Few other institutions in Israel, if any, can boast that they’re celebrating their 800th anniversary. But Custodia Terrae Sanctae, the local representative of the Catholic Church, this week celebrated the 800th anniversary of the arrival of its first monks, who landed in Acre in 1217, toward the end of the Crusades.
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The Custodia is the pope’s agent in charge of Christian holy sites in Israel. It is also a Jerusalem-based order of Franciscan monks. The monks are proud of the fact that even during the hardest times under Muslim rule, when all other Christian groups left the Holy Land, the Franciscans remained.
But in recent years, some of the communities under the Custodia’s aegis have been in danger once again.
The organization’s head, or custos, is Francesco Patton, who was appointed about a year ago. In his first interview with the Israeli media, he said the Mideast might be on the brink of a historic change in the map of Christianity, because the civil wars in Syria and Iraq threaten to uproot those countries’ ancient Christian communities.
“I think today, we’re experiencing what Jesus said, that when we’re a small people, we have nothing to fear,” he said. “When we’re small, what’s important is that we’re full of meaning.”
The biggest crisis within his jurisdiction in recent years has been the Syrian civil war. Before the war began, Syria had around two million Christians, including 300,000 in Aleppo. Patton doesn’t know how many remain in Syria, since many are internally displaced. But in Aleppo, he believes there are only about 30,000.
Many fled to Europe, South America and Australia. Many more apparently went from Aleppo to Latakia, which was spared destruction because it never left the Assad regime’s control.
The fate of Syria’s Christian community is especially important because of Syria’s importance in Christian history.
“The Christian presence in Syria is very ancient,” Patton explained. “Christianity originated in Jerusalem, but its second place was Syria. It was on the road to Damascus that St. Paul experienced his revelation, and the first community to accept Christianity was Antioch. From there, Christianity spread to Europe.”
In his Italian hometown of Taranto, he added, the local basilica has a fourth-century grave, “which is the grave of a Christian who came from Syria.”
Patton has visited Syria several times, most recently about six months ago, to try to aid the community. Aleppo is only just starting to recover.
“This past summer, there were camps for children, and more than 800 children attended,” he said. “Sixty couples from the community registered for marriage and 20 families have already returned. That’s very few, but these are hopeful signs. One community leader told me, ‘It’s not so hard to build a house; it’s much harder to build relationships among people.’”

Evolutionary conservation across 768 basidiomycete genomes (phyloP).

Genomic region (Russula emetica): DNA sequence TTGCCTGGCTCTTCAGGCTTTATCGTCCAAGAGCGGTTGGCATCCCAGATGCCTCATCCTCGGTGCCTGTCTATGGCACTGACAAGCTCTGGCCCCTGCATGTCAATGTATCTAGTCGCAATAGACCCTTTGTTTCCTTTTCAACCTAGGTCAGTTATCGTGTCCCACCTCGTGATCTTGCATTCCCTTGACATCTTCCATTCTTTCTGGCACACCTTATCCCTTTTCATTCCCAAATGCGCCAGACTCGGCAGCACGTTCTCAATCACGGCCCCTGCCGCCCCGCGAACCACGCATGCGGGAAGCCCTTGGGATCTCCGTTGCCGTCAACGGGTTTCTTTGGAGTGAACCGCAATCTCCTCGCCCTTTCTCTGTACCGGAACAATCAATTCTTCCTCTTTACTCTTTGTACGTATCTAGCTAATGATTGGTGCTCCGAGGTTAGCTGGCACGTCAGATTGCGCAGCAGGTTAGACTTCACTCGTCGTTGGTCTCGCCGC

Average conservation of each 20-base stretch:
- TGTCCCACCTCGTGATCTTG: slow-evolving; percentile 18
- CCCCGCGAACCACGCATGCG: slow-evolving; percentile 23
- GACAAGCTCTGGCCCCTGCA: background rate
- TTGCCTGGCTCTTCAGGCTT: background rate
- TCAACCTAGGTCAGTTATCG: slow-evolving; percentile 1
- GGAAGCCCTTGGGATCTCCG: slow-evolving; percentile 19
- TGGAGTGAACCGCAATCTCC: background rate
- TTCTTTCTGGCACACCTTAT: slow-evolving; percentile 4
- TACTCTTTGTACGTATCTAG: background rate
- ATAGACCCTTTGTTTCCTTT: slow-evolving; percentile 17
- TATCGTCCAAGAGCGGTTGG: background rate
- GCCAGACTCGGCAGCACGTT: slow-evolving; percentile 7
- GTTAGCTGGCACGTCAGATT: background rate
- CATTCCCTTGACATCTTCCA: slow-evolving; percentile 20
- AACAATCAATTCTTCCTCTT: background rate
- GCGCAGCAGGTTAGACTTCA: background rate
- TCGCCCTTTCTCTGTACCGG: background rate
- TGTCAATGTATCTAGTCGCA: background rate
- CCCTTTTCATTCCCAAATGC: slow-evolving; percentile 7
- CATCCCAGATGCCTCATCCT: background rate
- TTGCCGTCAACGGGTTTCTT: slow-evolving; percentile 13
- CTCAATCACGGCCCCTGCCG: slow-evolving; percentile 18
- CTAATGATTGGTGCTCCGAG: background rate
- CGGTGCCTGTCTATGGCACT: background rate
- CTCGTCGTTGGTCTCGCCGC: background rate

The Christian community in Iraq has also suffered, and to a lesser extent, so has Lebanon’s community. But Middle Eastern Christians generally find it easier to move to the West than their Muslim countrymen, which is why there’s also growing Christian emigration from North Africa.
Patton said he’s not aware of any small communities that have completely disappeared, but acknowledged that this could happen. Nevertheless, he added, “because I trust in God, I think these communities will continue to exist.”
Last Monday, hundreds of Franciscan monks, recognizable by their brown robes belted with a cord, packed the hall of St. Savior’s Monastery in Jerusalem’s Old City for the opening of the anniversary celebrations. A papal representative read out a message from the pope.
“I encourage you to continue to be happy in your support of our friars, especially the poorest and the weakest, in the education of our youth, in the welcoming of the elderly and in the care of the sick, concretely living out the works of mercy on a daily basis,” the message said.
The celebrations, which will include conferences and visits by senior church officials, will continue for about two years, until the 800th anniversary of another key event: the meeting between St. Francis, the order’s founder, and Sultan Malik al-Kamil in 1219.
Meanwhile, even if the Syrian community is emptying out, new Christian communities, founded largely by migrant workers from the Philippines and other countries, have arisen elsewhere in the Middle East in recent decades, including in Saudi Arabia and the Gulf States. Altogether, Patton said, three million Catholics currently live in the Gulf, though those in Saudi Arabia must pray in private houses, since churches are banned.
“As Franciscans, we see the 800 years we’ve been here as an expression of divine providence,” he added.